Visitors needn’t be worrying there will be nothing for them with the climb closed because there is so much else besides that in the culture here. It’s not just inside the park and if we have the right support to take tourists outside it will benefit everyone. People might say there is no one living on the homelands but they hold good potential for tourists. We want support from the government to hear what we need and help us. We have a lot to offer in this country. There are so many other smaller places that still have cultural significance that we can share publicly. So instead of tourists feeling disappointed in what they can do here they can experience the homelands with Anangu and really enjoy the fact that they learnt so much more about culture.
Whitefellas see the land in economic terms where Anangu see it as Tjukurpa. If the Tjukurpa is gone so is everything. We want to hold on to our culture. If we don’t it could disappear completely in another 50 or 100 years. We have to be strong to avoid this. The government needs to respect what we are saying about our culture in the same way it expects us to abide by its laws. It doesn’t work with money. Money is transient, it comes and goes like the wind. In Anangu culture Tjukurpa is ever lasting.
Years ago, Anangu went to work on the stations. They were working for station managers who wanted to mark the boundaries of their properties at a time when Anangu were living in the bush. Anangu were the ones who built the fences as boundaries to accord with whitefella law, to protect animal stock. It was Anangu labour that created the very thing that excluded them from their own land. This was impossible to fathom for us! Why have we built these fences that lock us out? I was the one that did it! I built a fence for that person who doesn’t want anything to do with me and now I’m on the outside. This is just one example of our situation today.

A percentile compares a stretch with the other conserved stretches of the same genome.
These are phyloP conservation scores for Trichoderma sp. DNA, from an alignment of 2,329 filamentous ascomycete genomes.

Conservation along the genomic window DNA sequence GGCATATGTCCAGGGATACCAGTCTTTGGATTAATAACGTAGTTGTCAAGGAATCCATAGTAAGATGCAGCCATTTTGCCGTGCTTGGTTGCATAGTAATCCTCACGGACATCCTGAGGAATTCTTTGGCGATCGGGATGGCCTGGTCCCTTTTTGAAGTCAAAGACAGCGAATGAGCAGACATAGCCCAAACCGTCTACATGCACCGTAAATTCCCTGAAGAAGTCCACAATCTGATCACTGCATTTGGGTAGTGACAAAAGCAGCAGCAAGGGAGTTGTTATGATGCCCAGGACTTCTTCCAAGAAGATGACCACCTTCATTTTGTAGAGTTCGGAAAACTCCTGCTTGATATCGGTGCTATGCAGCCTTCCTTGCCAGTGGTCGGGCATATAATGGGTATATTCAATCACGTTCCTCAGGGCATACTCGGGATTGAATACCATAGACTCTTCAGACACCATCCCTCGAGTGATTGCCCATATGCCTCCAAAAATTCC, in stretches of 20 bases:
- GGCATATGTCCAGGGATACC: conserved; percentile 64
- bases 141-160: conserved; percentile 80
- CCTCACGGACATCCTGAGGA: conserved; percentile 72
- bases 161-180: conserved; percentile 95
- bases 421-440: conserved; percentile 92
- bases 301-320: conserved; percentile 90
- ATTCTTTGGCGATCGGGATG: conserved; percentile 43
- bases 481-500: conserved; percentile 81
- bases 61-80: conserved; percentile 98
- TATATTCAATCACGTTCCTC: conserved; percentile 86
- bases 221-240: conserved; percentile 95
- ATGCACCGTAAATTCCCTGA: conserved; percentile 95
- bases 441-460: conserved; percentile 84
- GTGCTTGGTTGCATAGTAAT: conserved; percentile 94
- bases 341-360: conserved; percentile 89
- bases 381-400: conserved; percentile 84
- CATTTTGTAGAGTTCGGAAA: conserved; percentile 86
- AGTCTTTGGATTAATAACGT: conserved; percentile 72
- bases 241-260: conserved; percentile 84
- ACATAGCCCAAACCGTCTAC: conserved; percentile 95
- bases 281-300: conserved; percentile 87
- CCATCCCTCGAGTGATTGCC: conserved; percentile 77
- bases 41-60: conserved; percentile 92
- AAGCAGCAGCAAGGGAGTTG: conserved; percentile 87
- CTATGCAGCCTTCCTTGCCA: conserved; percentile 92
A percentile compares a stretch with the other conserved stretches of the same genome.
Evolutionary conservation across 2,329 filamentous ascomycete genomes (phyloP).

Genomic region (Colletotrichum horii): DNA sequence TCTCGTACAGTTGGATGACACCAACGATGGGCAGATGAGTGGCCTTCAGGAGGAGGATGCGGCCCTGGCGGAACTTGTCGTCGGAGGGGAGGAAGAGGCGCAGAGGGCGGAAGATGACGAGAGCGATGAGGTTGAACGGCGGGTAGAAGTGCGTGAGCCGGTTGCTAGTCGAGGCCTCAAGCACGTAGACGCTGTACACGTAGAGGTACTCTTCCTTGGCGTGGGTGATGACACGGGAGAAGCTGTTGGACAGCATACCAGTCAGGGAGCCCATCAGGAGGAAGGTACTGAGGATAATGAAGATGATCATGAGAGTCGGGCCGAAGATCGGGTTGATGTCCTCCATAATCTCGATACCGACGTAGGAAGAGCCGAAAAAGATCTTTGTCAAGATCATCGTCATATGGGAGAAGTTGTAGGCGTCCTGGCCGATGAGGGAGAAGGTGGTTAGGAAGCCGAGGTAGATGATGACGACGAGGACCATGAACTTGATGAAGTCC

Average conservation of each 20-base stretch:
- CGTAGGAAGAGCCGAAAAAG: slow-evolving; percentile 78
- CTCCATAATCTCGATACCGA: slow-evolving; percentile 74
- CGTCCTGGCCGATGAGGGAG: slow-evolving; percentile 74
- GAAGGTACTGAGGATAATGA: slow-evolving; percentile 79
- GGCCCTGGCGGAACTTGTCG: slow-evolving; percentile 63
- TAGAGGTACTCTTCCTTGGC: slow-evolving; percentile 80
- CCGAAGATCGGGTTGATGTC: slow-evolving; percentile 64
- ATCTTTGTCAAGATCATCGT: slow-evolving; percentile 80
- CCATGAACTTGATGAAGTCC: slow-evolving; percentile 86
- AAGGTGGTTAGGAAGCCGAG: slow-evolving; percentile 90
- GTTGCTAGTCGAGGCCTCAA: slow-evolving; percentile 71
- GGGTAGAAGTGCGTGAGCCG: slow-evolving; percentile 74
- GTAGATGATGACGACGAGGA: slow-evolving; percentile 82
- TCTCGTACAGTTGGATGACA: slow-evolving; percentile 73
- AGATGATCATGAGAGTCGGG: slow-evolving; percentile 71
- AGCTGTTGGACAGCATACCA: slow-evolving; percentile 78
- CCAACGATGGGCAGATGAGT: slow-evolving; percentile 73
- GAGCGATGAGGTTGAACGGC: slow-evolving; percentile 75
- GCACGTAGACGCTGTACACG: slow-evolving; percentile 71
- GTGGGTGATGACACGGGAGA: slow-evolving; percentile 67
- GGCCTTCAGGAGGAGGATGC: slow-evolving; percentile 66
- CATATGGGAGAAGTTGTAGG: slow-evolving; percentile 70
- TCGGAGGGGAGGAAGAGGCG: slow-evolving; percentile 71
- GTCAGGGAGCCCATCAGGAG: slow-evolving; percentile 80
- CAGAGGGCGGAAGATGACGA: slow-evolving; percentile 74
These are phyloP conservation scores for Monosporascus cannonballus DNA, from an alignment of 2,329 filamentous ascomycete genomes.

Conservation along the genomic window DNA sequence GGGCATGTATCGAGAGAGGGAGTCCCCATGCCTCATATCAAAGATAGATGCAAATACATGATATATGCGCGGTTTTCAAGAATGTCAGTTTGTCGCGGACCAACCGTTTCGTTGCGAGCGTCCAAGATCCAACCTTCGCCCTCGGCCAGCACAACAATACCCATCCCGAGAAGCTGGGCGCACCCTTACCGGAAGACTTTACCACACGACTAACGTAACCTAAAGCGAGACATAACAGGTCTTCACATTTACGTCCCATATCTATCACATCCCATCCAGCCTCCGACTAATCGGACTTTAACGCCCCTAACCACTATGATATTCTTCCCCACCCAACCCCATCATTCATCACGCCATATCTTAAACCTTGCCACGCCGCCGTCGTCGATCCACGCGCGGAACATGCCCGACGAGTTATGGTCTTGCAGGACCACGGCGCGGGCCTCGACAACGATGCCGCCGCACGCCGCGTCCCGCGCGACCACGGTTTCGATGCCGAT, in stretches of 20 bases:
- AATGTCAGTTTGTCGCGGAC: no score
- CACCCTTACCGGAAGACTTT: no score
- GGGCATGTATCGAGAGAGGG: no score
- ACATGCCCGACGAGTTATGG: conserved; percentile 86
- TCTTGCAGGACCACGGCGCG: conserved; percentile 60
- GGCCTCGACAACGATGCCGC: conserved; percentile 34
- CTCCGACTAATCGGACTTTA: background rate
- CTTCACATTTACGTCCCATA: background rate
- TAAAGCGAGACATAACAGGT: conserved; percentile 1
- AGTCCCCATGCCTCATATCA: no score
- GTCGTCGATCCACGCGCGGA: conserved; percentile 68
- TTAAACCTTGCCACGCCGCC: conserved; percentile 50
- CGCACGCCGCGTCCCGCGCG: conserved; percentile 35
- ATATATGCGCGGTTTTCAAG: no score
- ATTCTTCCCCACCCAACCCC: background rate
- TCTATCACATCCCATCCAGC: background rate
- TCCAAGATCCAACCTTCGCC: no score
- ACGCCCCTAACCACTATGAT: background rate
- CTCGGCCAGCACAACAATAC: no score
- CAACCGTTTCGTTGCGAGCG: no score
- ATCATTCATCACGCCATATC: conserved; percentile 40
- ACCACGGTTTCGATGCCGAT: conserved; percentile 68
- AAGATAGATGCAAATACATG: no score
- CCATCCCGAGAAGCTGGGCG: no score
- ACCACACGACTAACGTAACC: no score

You might also think of it in terms of what would happen if I started making and selling coca cola here without a license. The coca cola company would probably not allow it and I’d have to close it in order to avoid being taken to court. This is something similar for Anangu.
A long time ago they brought one of the boulders from the Devil’s Marbles to Alice Springs. From the time they brought it down Anangu kept trying to tell people it shouldn’t have been brought here. They talked about it for so long that many people had passed away in the meantime before their concerns were understood and it was returned. People had finally understood the Anangu perspective.
That’s the same as here. We’ve talked about it for so long and now we’re able to close the climb. It’s about protection through combining two systems, the government and Anangu. Anangu have a governing system but the whitefella government has been acting in a way that breaches our laws. Please don’t break our law, we need to be united and respect both.